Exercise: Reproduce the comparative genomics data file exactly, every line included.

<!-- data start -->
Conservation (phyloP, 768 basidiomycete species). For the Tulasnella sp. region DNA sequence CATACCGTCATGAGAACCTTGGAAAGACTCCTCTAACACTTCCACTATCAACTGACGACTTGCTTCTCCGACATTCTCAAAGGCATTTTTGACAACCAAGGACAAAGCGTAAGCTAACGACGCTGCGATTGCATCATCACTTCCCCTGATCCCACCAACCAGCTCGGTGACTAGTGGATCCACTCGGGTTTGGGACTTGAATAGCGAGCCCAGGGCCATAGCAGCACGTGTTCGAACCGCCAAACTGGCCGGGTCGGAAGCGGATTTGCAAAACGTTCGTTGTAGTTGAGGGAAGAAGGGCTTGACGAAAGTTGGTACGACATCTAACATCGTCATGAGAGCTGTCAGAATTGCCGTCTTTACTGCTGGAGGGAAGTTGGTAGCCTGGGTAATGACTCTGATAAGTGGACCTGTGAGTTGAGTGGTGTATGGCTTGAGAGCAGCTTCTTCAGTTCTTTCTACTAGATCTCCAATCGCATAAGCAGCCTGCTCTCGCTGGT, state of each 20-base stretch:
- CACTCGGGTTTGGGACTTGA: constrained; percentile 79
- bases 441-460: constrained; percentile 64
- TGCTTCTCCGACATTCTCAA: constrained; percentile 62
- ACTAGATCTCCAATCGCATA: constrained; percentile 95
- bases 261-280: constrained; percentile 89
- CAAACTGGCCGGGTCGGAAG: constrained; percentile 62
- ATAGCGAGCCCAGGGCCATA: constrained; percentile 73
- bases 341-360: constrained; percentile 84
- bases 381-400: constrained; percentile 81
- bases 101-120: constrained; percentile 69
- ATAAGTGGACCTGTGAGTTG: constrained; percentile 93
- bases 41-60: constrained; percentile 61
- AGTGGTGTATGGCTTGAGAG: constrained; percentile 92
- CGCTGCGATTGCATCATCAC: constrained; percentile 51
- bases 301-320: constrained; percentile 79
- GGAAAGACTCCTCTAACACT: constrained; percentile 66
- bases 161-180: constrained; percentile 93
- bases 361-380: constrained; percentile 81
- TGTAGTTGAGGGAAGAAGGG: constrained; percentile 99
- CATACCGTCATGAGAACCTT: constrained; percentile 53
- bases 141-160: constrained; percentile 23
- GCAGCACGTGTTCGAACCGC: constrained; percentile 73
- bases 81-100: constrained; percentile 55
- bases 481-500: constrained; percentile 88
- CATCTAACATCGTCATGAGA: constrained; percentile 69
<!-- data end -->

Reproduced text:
Conservation (phyloP, 768 basidiomycete species). For the Tulasnella sp. region DNA sequence CATACCGTCATGAGAACCTTGGAAAGACTCCTCTAACACTTCCACTATCAACTGACGACTTGCTTCTCCGACATTCTCAAAGGCATTTTTGACAACCAAGGACAAAGCGTAAGCTAACGACGCTGCGATTGCATCATCACTTCCCCTGATCCCACCAACCAGCTCGGTGACTAGTGGATCCACTCGGGTTTGGGACTTGAATAGCGAGCCCAGGGCCATAGCAGCACGTGTTCGAACCGCCAAACTGGCCGGGTCGGAAGCGGATTTGCAAAACGTTCGTTGTAGTTGAGGGAAGAAGGGCTTGACGAAAGTTGGTACGACATCTAACATCGTCATGAGAGCTGTCAGAATTGCCGTCTTTACTGCTGGAGGGAAGTTGGTAGCCTGGGTAATGACTCTGATAAGTGGACCTGTGAGTTGAGTGGTGTATGGCTTGAGAGCAGCTTCTTCAGTTCTTTCTACTAGATCTCCAATCGCATAAGCAGCCTGCTCTCGCTGGT, state of each 20-base stretch:
- CACTCGGGTTTGGGACTTGA: constrained; percentile 79
- bases 441-460: constrained; percentile 64
- TGCTTCTCCGACATTCTCAA: constrained; percentile 62
- ACTAGATCTCCAATCGCATA: constrained; percentile 95
- bases 261-280: constrained; percentile 89
- CAAACTGGCCGGGTCGGAAG: constrained; percentile 62
- ATAGCGAGCCCAGGGCCATA: constrained; percentile 73
- bases 341-360: constrained; percentile 84
- bases 381-400: constrained; percentile 81
- bases 101-120: constrained; percentile 69
- ATAAGTGGACCTGTGAGTTG: constrained; percentile 93
- bases 41-60: constrained; percentile 61
- AGTGGTGTATGGCTTGAGAG: constrained; percentile 92
- CGCTGCGATTGCATCATCAC: constrained; percentile 51
- bases 301-320: constrained; percentile 79
- GGAAAGACTCCTCTAACACT: constrained; percentile 66
- bases 161-180: constrained; percentile 93
- bases 361-380: constrained; percentile 81
- TGTAGTTGAGGGAAGAAGGG: constrained; percentile 99
- CATACCGTCATGAGAACCTT: constrained; percentile 53
- bases 141-160: constrained; percentile 23
- GCAGCACGTGTTCGAACCGC: constrained; percentile 73
- bases 81-100: constrained; percentile 55
- bases 481-500: constrained; percentile 88
- CATCTAACATCGTCATGAGA: constrained; percentile 69